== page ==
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Carola Bartz of CarolaBartz explained her memories:

I lived in Germany for 40 years, and on Easter night (Saturday->Sunday, in some regions Sunday->Monday) it is a tradition to have a huge Easter fire. The wood for the fire would have been collected over several weeks and piled up high. On Easter night after dark, people would come together around the pile and the fire would be started. We watched and sang and just felt the magic of this special night. When Easter was early in the year, it was pretty cold!

I don’t have any special Easter items in my store, except for a few Easter cards.

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Kathy of KomebackKitsch lets me know:

I remember Sunrise service at church, my Mom being in the choir and my Dad taking on getting 4 little girls dressed in Easter finery and to church by 6am….quite a feat. Breakfast at the church, two services and a Sunday school, then home for the dreaded “Easter picture” – bonnets, corsages – the works. Finally, after the Easter picture, we could change into our play clothes, have lunch, an Easter egg hunt and dig into the candy in the Easter baskets! We always had one “special” egg which contained a $2 bill that my Uncle would provide. 

One later Easter, when I was about 12, on a whim, we all travelled to my Grandparents a couple hours south to spend Easter with them topped off with a fireworks show – of all things – in the evening. That whim turned out to be my last memory of my Grandpa, as he died in an accident before we could see him again, so we were all so glad that whim was acted upon.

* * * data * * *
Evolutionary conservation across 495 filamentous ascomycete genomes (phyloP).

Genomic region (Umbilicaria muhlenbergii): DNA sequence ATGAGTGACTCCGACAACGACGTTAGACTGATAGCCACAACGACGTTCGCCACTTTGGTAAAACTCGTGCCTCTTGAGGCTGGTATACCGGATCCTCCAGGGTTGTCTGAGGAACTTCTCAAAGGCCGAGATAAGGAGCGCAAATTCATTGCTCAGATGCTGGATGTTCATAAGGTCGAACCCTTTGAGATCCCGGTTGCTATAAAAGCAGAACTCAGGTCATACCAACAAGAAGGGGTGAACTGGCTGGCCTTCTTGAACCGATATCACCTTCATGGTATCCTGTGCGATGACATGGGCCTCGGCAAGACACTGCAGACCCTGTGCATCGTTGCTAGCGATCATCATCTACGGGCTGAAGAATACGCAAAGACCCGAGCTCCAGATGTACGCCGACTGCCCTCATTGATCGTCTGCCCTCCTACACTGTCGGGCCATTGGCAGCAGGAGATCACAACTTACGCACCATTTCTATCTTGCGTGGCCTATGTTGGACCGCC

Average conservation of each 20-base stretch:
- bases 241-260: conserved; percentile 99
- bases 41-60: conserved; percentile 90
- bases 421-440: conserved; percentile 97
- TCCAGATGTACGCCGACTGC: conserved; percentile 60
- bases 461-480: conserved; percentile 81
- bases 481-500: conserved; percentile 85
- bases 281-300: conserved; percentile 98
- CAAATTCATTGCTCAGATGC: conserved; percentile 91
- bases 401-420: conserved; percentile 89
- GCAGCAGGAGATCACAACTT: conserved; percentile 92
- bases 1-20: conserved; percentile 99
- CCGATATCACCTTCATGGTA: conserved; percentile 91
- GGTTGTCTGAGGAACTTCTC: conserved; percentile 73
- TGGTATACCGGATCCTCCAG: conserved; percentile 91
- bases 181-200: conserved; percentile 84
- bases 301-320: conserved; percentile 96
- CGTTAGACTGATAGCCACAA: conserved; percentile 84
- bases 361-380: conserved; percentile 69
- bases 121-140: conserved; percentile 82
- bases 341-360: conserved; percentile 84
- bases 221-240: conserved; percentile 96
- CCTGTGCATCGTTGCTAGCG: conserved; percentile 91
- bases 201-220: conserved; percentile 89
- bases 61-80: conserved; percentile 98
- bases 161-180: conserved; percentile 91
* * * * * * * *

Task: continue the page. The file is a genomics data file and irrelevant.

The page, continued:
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I hope you all have an amazingly blessed Easter surrounded by your friends, family and your craft.

Traveling To The Christmas Tree Farm And Picking A Tree

Here’s a very popular family tradition of traveling to the Christmas Tree farm and picking up our very own Christmas trees for the holiday season! Let’s read all about it with Jenn!

JENNIFER Me A Really Long Time Ago“Christmas traditions are something I look forward to every year, that and getting to find (or make) the perfect gifts for everyone. In fact, I am so obsessed with traditions that one of my brothers makes fun of me saying, “If we do it once, it’s a tradition.”

But the rituals of this time of the year bring back so many good memories for me and help me connect with the present and look forward to the future. I often find myself focusing on these types of things to cope with the different stresses and events of my life. The people I’ve lost, the distance between my family back home and where my husband, kids, and I live, and the realities of being a military wife.

One of my absolute favorite traditions is one started by my parents as newlyweds that has continued to the point that now their children are following the tradition with their families! We are from Minnesota, and so we all get bundled up and pick several Christmas cookies from a super-secret stash that has been in the freezer since Thanksgiving.

We then pile in cars and drive up to the same tree farm that they have always gone to and we pick out a tree for each family. This involves lots of running around in the snow (if there is any) playing catch, and discussing the merits of long and short needle trees. Once we find our trees we then use Dad’s saw to cut them down and throw them in the truck, and while the employees of the farm prep our trees for the ride home, we set to completing some other traditions.

JENNIFEROur First Tree In Our New House